21. 21. Once you know that “bullies” are ….Targeting Your Child – What Can YOU do?• Contact school authorities and/or parents: – If on school grounds – contact school administration – If “after school hours” – go straight to parents of the suspected perpetrator.
  22. 22. Remember….Ultimately – you may NOT be able to “fix” the problem!• Teach child how to handle the pressure without letting it affect his or her mental health.• You cannot prevent it! Giving the child the skills to handle a cyber-bullying attack can also give them the poise and street smarts that will help them be more effective in adult world.
  23. 23. Physical Risks
  24. 24. Physical RisksRisk from a sex offender:• Child spends large amounts of time online, especially at night.• Pornography found on child’s computer (supplied by an adult or other solicitor).• Child receives phone calls from adults you don’t know or is making calls (sometimes long-distance calls) to numbers you don’t recognize.
  25. 25. Physical RisksRisk from a sex offender:• Child receives mail, gifts or packages from someone you do not know.• Child turns monitor off or quickly changes the screen on the monitor when you come into the room.• Child becomes withdrawn from the family.• Child is using an online account that belongs to someone else.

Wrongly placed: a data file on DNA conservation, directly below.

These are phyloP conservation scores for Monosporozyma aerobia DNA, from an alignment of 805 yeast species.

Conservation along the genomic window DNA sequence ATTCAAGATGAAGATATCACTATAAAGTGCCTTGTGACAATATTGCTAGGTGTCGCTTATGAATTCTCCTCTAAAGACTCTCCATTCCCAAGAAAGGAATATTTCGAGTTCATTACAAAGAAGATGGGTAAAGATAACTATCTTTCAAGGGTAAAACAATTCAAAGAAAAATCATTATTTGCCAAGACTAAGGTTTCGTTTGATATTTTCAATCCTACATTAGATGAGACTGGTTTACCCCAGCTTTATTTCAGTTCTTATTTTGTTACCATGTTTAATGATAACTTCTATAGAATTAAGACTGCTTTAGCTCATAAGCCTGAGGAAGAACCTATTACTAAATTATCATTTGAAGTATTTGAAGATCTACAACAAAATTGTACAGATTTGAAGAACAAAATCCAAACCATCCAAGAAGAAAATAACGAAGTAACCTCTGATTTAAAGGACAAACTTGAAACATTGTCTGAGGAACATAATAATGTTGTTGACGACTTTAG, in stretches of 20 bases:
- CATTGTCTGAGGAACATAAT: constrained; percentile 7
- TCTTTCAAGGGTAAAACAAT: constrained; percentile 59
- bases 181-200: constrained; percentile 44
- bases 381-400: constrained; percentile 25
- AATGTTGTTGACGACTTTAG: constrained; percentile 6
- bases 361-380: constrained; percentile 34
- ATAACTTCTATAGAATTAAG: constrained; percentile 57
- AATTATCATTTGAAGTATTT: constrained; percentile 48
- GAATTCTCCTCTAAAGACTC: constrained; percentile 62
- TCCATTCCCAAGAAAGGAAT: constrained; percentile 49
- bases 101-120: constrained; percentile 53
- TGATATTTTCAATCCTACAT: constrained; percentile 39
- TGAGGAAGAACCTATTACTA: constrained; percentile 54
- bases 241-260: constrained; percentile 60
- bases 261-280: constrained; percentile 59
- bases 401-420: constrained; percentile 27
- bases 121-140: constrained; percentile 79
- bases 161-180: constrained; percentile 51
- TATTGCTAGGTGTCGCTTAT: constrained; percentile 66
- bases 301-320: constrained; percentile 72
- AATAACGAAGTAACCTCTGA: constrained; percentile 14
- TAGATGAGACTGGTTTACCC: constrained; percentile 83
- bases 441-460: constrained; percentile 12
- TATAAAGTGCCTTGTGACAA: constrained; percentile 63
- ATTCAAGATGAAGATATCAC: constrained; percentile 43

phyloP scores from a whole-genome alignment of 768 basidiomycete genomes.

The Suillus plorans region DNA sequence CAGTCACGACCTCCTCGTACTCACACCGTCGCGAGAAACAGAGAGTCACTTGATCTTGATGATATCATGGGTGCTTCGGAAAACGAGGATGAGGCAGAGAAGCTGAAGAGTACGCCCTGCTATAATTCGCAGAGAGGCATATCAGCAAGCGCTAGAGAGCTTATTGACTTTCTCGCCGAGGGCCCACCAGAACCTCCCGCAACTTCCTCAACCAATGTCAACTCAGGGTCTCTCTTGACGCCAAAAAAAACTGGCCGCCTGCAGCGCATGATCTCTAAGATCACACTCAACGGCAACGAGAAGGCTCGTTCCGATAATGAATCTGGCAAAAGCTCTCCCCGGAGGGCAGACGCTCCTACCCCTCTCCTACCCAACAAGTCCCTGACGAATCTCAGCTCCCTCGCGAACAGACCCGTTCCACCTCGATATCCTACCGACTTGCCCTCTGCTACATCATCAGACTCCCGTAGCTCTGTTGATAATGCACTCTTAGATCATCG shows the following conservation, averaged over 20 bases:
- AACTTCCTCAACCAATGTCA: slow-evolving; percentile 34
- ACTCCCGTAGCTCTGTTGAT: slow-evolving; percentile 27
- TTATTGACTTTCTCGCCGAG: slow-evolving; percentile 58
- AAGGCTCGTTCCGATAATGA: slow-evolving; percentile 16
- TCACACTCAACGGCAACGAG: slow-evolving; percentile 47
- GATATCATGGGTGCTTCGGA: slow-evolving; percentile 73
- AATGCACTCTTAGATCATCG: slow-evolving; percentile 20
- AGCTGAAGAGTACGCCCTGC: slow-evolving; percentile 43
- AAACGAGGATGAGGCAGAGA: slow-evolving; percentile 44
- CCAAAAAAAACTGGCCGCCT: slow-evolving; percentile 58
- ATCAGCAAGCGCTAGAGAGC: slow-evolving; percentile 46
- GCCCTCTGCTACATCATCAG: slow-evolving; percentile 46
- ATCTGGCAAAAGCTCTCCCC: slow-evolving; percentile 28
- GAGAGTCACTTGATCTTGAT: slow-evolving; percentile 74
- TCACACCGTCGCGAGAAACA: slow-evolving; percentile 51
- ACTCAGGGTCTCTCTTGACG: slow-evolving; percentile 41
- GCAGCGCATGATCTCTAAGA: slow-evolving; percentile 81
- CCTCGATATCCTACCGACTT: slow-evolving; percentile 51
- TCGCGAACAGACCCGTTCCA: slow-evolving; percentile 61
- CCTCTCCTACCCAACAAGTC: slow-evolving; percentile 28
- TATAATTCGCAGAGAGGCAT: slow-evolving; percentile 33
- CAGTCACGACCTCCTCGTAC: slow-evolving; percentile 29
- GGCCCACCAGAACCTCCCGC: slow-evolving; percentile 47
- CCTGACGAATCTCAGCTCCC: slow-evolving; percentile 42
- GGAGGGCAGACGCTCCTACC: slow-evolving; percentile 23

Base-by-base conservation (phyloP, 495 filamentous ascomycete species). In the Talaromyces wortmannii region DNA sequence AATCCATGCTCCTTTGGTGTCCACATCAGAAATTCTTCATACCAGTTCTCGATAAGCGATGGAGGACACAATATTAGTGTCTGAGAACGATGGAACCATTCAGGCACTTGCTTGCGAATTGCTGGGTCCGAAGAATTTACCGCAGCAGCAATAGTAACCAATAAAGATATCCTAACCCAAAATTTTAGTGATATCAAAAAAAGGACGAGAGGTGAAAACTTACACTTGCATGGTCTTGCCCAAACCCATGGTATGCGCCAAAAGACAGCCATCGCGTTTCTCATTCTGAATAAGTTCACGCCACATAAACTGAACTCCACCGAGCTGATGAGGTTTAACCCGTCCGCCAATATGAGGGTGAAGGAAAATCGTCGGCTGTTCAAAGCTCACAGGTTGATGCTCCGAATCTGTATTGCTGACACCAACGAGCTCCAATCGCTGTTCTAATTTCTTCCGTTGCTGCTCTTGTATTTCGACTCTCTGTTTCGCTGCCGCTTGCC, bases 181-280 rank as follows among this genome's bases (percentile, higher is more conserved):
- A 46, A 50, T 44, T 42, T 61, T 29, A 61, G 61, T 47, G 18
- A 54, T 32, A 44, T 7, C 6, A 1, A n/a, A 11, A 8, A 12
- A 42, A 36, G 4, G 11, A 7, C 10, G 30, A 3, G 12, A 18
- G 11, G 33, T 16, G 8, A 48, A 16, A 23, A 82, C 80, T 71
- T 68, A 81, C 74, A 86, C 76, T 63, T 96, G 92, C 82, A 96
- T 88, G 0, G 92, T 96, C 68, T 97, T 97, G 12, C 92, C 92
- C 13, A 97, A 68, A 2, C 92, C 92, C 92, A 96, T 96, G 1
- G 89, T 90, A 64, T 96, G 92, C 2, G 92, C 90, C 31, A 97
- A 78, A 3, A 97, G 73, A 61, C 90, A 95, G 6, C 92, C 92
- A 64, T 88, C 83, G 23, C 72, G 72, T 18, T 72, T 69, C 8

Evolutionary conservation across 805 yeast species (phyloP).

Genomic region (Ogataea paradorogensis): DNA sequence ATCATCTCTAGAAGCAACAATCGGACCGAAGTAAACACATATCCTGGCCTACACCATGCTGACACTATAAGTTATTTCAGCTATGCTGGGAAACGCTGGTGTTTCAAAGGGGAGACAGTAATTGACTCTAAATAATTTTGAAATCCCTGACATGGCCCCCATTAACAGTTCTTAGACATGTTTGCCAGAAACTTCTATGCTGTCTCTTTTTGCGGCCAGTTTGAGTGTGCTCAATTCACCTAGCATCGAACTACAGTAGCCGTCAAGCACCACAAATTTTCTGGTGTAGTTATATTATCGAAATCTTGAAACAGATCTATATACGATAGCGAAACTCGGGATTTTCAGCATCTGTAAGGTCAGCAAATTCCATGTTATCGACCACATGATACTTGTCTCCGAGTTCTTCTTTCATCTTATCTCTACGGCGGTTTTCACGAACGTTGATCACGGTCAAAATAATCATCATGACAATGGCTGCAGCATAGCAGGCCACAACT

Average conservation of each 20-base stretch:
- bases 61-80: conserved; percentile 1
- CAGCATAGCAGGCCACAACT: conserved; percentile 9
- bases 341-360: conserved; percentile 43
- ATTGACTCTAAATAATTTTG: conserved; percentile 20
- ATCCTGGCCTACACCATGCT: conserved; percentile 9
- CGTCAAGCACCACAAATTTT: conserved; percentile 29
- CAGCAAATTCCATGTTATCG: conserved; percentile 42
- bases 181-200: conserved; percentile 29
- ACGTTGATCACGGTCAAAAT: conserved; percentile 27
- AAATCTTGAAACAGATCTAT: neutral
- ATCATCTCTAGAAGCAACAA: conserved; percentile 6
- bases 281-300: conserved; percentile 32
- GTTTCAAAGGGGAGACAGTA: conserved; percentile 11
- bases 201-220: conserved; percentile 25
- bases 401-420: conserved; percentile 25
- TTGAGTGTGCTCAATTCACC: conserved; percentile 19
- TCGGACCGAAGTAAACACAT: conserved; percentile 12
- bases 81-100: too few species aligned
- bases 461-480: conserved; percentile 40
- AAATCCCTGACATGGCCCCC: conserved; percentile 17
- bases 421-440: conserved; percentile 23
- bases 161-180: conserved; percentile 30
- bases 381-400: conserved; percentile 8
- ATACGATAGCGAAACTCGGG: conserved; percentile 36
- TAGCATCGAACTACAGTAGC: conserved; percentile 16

26. 26. Parental ControlsIf younger children (under 13):• MS Windows 7 – offers convenient and easy-to- configure parental controls. – Tools – Internet Options > Content > Content Advisor• Internet filtering software (nannyware)• Location Control• Make sure kids know they can come to you if they inadvertently see something they don’t understand or that frightens them.
  27. 27. Honesty really is the best policyHave frank, consequences-free discussion with kids about their online activities:• Ask – what sites they frequent the most?• What are they doing on these sites?• Why they like those sites?• Be their friend – FB etc. – but keep a low profile.
  28. 28. Also learn more about. . .Digital Citizenship - or Media - or to Teach Internet Safety to Younger Elementary Students – safety-younger-elementary-mary-beth-hertz or In Focus – The Catholic Guide to The InternetOSV Catholic Parent Know How – Internet & Families
  29. 29. Caroline Cerveny, SSJ-TOSF, D. Min.• E-mail:• ACyberPilgrim Blog:• Catechesis 2.0:• Facebook:• Twitter: @ccerveny• LinkedIn: